November 22, 2000
November 22, 2000 Since the warm weather finally gave way to serious temperatures, the WebBoat crew is wistfully thinking about the joys of wood stoves and plastic-covered shed siding. The crew, bundled up and easily mistaken for Canadian fur trappers, has grown by two Bills and a James Jr. – Bill Davis has joined Leonard for sanding and painting, and Bill Brown is the on-site diesel mechanic. James Jr. is Bryan’s son. The boat undergoes regular metamorphous – the three panel windshield in the pilot house was removed, and in the Down East spirit of not wasting anything, was installed in the new shop extension. This makes way for later installation of the angled windshield.
View from Across the Cut
The removal of paint is revealing beautiful wood in some areas.The wood surrounding the salon windshield is especially nice. The galley walls are stripped, and Jeanette and Robbin are working hard on the aft bunk room, a.k.a. the “children’s room” because glowing stars, balls, and a plastic dinosaur were discovered in various nooks and crannies. The paint is soon to be gone from the entire Cherokee interior. But given the chilly temperatures, being inside small rooms with a heat gun is not so bad. Old timey sailors who were forever scrubbing wooden decks with small blocks of sandstone called the stone “Bible” because they were always down on their knees.
Freshly Sanded Bunkroom Door
John and his assistant James Jr. cut and glued several pieces of stem in the anchor locker where the windlass will be placed. A rotten section of the front deck was cut out. This has given John a bit more breathing space and elbow room for the anchor locker restoration.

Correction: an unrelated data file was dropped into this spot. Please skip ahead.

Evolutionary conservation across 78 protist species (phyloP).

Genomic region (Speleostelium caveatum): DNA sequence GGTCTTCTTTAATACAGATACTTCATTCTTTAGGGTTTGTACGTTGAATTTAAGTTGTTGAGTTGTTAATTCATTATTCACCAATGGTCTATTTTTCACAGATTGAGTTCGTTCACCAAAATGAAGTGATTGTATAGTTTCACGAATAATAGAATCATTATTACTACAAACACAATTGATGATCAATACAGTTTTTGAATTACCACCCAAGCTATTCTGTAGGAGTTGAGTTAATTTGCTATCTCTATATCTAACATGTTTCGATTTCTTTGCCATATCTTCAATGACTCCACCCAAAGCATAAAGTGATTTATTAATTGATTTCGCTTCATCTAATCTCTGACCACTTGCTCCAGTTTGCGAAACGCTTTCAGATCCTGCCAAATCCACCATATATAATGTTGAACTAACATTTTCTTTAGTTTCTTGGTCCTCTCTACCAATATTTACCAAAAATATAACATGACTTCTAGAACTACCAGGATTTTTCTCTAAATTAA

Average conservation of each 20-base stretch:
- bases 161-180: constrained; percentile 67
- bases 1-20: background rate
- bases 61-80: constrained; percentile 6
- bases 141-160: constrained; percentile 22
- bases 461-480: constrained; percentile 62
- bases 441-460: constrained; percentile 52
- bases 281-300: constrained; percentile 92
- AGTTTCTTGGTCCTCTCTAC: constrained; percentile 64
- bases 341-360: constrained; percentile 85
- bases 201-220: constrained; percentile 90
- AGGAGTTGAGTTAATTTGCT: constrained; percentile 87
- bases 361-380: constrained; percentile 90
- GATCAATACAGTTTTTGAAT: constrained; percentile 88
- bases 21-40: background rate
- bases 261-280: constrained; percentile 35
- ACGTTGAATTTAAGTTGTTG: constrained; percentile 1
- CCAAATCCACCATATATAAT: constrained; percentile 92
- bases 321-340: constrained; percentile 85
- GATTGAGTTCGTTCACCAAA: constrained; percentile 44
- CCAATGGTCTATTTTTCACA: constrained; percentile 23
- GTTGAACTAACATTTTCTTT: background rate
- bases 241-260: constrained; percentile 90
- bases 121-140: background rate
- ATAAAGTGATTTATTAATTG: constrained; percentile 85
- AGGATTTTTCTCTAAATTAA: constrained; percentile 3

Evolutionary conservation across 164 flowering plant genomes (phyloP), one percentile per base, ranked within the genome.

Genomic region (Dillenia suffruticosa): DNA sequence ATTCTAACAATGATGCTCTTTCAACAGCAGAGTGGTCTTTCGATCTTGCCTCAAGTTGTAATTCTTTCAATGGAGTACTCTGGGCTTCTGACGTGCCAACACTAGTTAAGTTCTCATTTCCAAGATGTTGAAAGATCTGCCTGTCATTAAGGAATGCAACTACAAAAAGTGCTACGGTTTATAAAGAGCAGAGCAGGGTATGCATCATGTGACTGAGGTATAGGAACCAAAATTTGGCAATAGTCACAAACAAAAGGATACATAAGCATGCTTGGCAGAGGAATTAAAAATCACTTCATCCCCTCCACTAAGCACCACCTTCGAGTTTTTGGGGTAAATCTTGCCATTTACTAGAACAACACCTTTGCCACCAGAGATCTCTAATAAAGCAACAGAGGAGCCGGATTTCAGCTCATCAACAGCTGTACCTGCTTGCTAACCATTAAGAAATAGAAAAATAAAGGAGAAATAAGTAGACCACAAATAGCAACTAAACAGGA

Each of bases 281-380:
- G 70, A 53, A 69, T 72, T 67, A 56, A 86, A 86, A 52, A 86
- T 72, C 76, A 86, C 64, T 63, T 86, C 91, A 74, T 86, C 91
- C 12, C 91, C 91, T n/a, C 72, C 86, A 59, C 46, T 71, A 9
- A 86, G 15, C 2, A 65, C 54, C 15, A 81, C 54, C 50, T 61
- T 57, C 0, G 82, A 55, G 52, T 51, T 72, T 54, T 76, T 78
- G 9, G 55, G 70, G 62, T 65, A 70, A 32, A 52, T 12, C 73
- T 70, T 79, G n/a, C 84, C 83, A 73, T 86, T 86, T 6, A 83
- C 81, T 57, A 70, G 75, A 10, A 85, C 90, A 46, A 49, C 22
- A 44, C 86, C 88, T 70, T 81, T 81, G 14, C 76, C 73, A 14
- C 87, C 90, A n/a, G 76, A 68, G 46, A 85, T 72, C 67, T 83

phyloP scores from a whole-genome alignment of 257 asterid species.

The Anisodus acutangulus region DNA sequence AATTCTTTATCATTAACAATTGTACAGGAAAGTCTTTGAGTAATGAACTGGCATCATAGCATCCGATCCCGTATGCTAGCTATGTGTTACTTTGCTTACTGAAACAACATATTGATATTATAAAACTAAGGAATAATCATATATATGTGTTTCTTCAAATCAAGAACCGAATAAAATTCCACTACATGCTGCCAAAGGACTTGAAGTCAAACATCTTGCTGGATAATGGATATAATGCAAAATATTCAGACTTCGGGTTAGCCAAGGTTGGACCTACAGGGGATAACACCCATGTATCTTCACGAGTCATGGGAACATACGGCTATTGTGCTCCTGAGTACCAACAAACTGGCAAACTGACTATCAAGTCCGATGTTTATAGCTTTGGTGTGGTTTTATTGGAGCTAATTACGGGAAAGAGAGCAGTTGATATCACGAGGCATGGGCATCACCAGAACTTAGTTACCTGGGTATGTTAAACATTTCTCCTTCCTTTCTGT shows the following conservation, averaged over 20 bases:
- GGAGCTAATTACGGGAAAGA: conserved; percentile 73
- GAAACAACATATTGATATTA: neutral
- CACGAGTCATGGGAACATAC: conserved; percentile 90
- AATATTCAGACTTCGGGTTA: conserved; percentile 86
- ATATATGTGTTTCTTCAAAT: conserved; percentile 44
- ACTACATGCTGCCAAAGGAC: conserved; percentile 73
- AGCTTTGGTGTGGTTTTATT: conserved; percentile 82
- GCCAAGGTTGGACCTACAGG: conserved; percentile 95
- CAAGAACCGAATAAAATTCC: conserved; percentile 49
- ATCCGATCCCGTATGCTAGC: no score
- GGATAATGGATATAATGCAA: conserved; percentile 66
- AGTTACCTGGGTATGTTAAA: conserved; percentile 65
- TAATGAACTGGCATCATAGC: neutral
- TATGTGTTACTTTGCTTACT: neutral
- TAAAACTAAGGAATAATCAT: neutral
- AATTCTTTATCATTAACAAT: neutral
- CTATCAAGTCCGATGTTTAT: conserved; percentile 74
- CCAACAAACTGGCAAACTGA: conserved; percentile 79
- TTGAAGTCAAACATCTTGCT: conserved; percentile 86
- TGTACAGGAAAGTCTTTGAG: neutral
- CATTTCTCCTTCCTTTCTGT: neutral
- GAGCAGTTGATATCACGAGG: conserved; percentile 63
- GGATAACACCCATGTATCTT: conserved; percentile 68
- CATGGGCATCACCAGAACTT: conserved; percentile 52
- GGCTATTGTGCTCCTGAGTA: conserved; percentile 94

Late November at Straits Railway
Yours truly ventured across the cut to photograph Cherokee from Brenda Pigott’s yard. Brenda is Lloyd Pigott’s Aunt. Her one-hundred year old house is within shouting distance from her nephew’s railway. Just a few weeks ago Lloyd hauled out the Bay Rambler, a small trawler owned by Brenda’s husband Crawford, who died at the wheel while shrimping in South Carolina three years ago. Now the Bay Rambler is worked by her son James, a man of few words who likes to work alone so as to not get his “ear talked off” by excitable crew. Most small-boat shrimpers work alone, towing in wide circles under the stars, but they keep an eye on each other. On calm nights we land dwellers can fall asleep to the distant sound of humming diesels, and sometimes even catch a little VHF radio chatter moving across the water into our dreams. The shrimpers manage to keep themselves and us company. Who says fishing is a lonely pursuit? Signing off for now, Barbara “Fish Doctor” Blake